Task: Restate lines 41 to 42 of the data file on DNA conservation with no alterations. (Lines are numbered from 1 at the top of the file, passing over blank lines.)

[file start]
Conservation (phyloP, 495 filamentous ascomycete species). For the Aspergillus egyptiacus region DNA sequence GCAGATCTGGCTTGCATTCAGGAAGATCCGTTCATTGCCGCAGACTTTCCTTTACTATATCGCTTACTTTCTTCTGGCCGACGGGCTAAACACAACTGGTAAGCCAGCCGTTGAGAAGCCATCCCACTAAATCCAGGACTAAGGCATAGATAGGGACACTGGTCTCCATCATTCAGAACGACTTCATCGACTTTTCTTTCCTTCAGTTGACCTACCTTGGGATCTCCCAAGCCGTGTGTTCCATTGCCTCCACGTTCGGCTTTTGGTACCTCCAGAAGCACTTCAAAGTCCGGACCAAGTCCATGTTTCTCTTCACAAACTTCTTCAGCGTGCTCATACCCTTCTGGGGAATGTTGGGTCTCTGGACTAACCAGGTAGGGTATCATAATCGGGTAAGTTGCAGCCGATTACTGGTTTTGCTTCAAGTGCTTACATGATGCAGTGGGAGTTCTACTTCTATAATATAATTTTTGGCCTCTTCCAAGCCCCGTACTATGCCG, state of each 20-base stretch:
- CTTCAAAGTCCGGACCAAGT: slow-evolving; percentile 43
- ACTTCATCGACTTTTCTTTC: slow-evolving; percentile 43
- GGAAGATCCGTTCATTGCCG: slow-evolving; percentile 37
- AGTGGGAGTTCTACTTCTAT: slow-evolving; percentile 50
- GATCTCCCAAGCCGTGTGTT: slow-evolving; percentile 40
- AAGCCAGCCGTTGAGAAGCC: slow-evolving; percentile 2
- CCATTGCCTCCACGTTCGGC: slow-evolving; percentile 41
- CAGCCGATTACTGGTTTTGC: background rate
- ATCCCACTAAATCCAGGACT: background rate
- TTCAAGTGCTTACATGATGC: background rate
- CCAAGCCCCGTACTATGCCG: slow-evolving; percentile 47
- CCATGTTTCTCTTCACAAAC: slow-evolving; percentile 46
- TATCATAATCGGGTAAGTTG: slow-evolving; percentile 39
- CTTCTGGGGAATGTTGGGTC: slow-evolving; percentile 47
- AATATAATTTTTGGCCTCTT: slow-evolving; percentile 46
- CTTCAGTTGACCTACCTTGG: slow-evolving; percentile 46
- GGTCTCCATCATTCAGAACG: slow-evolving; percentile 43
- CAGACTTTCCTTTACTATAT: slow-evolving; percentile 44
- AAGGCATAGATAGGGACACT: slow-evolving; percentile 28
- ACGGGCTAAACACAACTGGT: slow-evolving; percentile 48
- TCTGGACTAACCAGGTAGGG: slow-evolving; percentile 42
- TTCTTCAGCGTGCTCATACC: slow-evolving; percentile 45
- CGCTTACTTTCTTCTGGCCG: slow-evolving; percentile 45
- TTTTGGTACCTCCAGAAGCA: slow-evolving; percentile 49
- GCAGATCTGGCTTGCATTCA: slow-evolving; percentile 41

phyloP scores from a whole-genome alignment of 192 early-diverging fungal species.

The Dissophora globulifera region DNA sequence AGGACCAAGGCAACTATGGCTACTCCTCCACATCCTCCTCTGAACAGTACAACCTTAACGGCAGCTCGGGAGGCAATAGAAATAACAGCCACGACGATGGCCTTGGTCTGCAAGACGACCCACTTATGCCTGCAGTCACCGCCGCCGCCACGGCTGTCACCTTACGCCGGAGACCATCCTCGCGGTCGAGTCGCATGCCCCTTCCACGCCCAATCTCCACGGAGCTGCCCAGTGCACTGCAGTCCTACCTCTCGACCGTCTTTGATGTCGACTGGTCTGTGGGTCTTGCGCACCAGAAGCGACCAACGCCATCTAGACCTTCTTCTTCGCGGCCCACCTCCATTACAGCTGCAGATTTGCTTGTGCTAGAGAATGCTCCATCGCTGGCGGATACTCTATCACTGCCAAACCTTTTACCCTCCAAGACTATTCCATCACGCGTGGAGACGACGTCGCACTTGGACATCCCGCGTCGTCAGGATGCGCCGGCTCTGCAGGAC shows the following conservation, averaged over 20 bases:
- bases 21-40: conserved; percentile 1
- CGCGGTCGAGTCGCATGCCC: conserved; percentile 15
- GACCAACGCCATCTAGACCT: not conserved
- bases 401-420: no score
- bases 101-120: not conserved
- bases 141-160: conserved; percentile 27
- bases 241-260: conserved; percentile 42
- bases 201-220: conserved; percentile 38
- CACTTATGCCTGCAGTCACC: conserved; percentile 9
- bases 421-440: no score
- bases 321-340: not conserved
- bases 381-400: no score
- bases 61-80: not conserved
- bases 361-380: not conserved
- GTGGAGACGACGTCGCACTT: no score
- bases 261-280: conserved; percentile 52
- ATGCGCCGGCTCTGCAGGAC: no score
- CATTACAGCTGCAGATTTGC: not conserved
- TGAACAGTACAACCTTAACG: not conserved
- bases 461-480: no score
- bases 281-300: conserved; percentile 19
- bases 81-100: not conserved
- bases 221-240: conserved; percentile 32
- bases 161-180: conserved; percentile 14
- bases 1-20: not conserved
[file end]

- bases 61-80: not conserved
- bases 361-380: not conserved